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July 24, 2021

Rocket Girl Volumes 1 and 2 (review) – A world’s fate rests on you


Writer: Brandon Montclare

Art: Amy Reeder

Image Comics, 2014 and 2017

RHYMES AND REASONS FOR ROMANCE PERSIST. Placing a young teen girl in a skin-tight flightsuit would not usually appeal to me, due to the improbability, feels cooked-up for a market demographic, which appears to be exactly how the time traveler police girl from the future story originated in banter between writer Brandon Montclare and artist Amy Reeder: “Wait, what’s a rocket girl?” she asked, and behold. Then I get carried into it whatever my demographic, since I decided wherever artist Amy Reeder goes, I’m following.

Rocket Girl (2017) Chapter 2 - Page 18



Improbabilities multiply in the Rocket Girl story, and possibly kids will love the ever-present challenge to what might be, in spite of what we think we know, or someone knows. Gosh the world is magical after all, for some of us. And cute. Scene shifts I found confusing between then and now, and a then/then and a then/now, at least four period places in spacetime all together or more. I accepted the shifts as part of the dramatic tension and kept marvelling at the shifting art. This is why I time-travelled to this spot in the first place.

Amy Reeder | Comic book panels, Rocket girl, Image comics



This spot, like a position with an arrow, this vector that is my fate from right here. The whole plot appears to hinge on a therapeutic redirection of time’s arrow; and one has to wonder along the way who it is that deems themselves righteous enough to judge and redirect? Just this little girl in a rocket outfit? What scope of calamity awaits that could make any one of us wish to go back in time to change some determinate thing to make it all right? Would what we think is the key really be the key? Notice the storyteller in spite of an artificial and improbable stringing together of rhymes and reasons manages nevertheless to add shades of mystery and genuine experience.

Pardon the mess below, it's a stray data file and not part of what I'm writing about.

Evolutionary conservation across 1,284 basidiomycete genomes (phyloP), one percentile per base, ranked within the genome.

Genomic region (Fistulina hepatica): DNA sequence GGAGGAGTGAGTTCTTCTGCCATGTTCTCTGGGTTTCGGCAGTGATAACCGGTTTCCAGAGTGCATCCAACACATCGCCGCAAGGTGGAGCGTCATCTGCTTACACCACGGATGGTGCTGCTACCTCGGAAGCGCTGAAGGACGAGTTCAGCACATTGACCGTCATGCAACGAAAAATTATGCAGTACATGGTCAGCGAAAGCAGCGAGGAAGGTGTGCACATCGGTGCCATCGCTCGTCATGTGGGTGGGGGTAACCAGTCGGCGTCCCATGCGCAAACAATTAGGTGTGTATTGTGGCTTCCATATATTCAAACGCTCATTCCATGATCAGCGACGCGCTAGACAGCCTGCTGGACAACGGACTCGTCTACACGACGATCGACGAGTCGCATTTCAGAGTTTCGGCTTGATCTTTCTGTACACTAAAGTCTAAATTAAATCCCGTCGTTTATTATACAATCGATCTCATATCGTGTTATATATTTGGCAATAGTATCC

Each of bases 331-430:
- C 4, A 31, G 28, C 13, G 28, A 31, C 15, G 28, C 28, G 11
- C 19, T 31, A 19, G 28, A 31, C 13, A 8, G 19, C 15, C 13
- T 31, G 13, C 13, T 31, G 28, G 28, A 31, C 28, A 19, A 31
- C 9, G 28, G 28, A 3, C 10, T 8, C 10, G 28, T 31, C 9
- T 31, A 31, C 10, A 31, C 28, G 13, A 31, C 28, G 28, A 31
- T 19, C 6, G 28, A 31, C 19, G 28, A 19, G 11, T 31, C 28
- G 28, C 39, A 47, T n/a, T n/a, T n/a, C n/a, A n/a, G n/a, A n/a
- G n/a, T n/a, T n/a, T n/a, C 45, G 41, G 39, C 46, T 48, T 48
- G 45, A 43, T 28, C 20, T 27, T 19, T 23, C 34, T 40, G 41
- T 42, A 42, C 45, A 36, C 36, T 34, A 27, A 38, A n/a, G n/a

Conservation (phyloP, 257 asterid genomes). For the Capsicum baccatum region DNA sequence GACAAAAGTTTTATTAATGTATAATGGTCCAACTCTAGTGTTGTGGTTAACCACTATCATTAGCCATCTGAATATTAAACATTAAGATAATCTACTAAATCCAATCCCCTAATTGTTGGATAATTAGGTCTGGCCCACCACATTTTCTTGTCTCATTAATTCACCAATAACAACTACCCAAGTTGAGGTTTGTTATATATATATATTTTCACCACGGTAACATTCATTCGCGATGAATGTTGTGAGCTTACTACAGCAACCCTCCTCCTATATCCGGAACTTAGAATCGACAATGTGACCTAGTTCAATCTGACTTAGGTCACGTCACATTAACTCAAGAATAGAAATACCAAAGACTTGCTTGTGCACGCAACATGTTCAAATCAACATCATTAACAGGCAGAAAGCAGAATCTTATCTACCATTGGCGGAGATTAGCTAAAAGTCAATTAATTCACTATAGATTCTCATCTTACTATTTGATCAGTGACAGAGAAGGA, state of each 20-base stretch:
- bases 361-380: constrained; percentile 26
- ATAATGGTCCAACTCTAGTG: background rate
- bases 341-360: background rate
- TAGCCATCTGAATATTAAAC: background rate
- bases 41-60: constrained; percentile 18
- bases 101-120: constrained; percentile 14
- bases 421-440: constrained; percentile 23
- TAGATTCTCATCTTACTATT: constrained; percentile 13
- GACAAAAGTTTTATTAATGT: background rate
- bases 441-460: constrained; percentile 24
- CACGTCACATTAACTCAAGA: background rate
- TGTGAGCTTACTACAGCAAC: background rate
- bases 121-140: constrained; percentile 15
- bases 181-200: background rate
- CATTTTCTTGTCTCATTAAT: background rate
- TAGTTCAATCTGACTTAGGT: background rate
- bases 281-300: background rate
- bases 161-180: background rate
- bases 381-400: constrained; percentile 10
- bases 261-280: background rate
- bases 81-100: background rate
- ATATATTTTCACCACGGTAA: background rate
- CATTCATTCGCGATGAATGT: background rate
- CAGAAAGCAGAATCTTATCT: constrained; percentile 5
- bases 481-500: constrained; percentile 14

The art is the romance for me though, every page spread I never noticed until looking back at them is different: splashing upward in rays propelling the action, or inset in windows or an array of overlapping dialogue, or tiered, splintered, towering, all done without bombast or stylizing, or maybe it is all bombast and stylizing, yet accomplished with utter simplicity, only a few lines, and the scenes pop into three-dimensional depths and move. Colored inks finish the affects brilliantly, yet I believe even in black and white these drawings would arouse wonderment as they come to life step by simple step even before they’re quite done. Effective affection. How do her lines meld together and disappear that way?

Comic book reviews: Rocket Girl #1-5 – In My Not So Humble Opinion



It’s not the art’s exquisiteness or splash or unique technique. It’s just plainly there, and so is the reader, me anyway, following Reeder. Other titles feature this writer/artist team. This story is from 2016. Rewind and find others before they disappear. Time’s arrow is about to turn.

Tic tic tic tic tic tic tic tic …

She's A Rocket Girl

[Editor’s note: two collected volumes of Rocket Girl have been released by Image Comics: Rocket Girl Volume 1 – Times Squared, collecting ROCKET GIRL #1-5, released on 9 July 2014, and Rocket Girl Volume 2 – Only the Good…, collecting ROCKET GIRL #6-10, released 6 December 2017. Sadly, the series has not been published since then.]

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